Tuition fee debt held by students is pressuring graduates into taking jobs that are low-paying, stable, and ironically, don’t require a degree at all. Graduates are becoming anxious about paying off student loan repayments and accepting jobs that are not right for them in order to begin to pay off their debt.
University of Bath‘s professor of political economy, Hugh Lauder blames the government for this shift, and feels the government is “burdening” students with large amounts of debt. He also stated that students are having to “look over their shoulder” when it comes to their student debt once they graduate – which suggest that graduates are forced to accept boring jobs. Lauder also suggested that students should receive a living wage paid by the government once they graduate, which should be quite high, to allow them to “mess around”, create inventive ideas, and to enter an entrepreneurial zone.
50 per cent of UK graduates are in jobs that are classed as ‘non-graduate’, which is one of the highest compared to other countries in Europe. The Chartered Institute of Personnel and Development (CIPD) published findings this summer which showed graduates are ‘wasting’ their degrees in lower-skilled jobs after they find work – graduates are overqualified for their jobs.
According to the research, the number of students are not prepared once they graduate – one reason being the fact the number of graduate jobs available, is outnumbered by graduates. In Germany, Netherlands and Slovenia, the number of graduates who are overqualified for their job roles is 10 percent or less.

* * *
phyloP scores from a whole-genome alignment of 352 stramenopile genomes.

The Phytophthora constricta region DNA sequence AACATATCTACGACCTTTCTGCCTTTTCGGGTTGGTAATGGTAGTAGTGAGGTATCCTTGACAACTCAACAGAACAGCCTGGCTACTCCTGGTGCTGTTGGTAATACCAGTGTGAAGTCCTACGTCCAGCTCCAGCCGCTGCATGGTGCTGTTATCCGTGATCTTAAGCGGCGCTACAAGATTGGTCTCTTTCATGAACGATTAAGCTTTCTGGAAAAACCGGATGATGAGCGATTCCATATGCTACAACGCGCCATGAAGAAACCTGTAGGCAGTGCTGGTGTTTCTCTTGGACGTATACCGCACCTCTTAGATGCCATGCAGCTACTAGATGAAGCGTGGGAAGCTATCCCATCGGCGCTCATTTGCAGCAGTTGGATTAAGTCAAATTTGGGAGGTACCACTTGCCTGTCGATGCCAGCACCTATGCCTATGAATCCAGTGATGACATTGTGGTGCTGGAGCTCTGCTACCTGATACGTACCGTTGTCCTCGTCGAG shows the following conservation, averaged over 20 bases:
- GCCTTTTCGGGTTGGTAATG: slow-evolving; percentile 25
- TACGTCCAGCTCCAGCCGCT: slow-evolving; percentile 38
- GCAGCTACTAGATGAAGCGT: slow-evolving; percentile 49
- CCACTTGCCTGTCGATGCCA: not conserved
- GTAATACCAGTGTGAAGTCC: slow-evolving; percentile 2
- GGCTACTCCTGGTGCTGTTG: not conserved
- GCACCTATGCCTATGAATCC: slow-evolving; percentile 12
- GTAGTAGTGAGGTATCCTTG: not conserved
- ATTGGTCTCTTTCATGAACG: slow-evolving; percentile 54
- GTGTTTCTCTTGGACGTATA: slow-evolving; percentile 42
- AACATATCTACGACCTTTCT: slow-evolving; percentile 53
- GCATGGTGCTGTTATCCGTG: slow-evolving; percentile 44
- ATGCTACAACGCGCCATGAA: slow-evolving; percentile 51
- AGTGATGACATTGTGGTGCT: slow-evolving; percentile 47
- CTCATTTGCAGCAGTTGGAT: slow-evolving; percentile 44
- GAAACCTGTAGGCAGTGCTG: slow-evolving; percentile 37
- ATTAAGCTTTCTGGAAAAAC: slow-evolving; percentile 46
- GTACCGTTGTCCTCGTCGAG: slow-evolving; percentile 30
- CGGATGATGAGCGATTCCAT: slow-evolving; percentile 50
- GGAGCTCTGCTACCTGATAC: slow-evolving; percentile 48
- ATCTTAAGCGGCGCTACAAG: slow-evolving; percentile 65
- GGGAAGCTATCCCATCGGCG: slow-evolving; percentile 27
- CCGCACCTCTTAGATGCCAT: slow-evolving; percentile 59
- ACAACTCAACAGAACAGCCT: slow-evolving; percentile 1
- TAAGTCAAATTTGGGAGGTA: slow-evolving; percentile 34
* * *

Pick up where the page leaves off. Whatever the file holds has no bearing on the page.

Chief executive of the CIPD, Peter Cheese said that increasing the qualification level requirement for job roles does not fix the problem. He also said that in most cases, the degree “is simply wasted”.
CIPD reported in 2014 that more than one-fifth of people are working in positions that only require primary school education or less, whilst almost a third of people feel overqualified for their job.
The Institute for Public Policy Research reported last year that one-fifth of workers in low-skilled jobs hold a university degree and estimated that by 2022, two-thirds of jobs would not require a degree at all, it’s been suggested school leavers are better off learning a trade than going university.
According to new research from Oxford University, female graduates are limiting their career possibilities by waiting or applying for ‘worthwhile’ jobs, whilst male graduates are driven by salary.
Director of the Oxford University Careers Service, Jonathan Black stated: “Our latest research has confirmed that gender-based differences in career confidence start early”.
The survey found that teenage girls already limit their career options, feel less confident and carry these same attitudes and behaviours into university level.
The survey was conducted with nearly 4,000 participating students from 63 different schools and across the UK, and 31 were state schools, while 32 were independent schools.
Karen Parker who offers careers advice for private girls’ schools said that “when [girls] look at the environment that surrounds those higher pay jobs, [it] is not as attractive to them as some other areas and quite often that might be because it is male dominated and it is not a working environment they’d like to be in”.
Are graduate expectations low due to the availability on the job market, or are the graduates themselves at fault for not fighting hard enough to get their perfect job?
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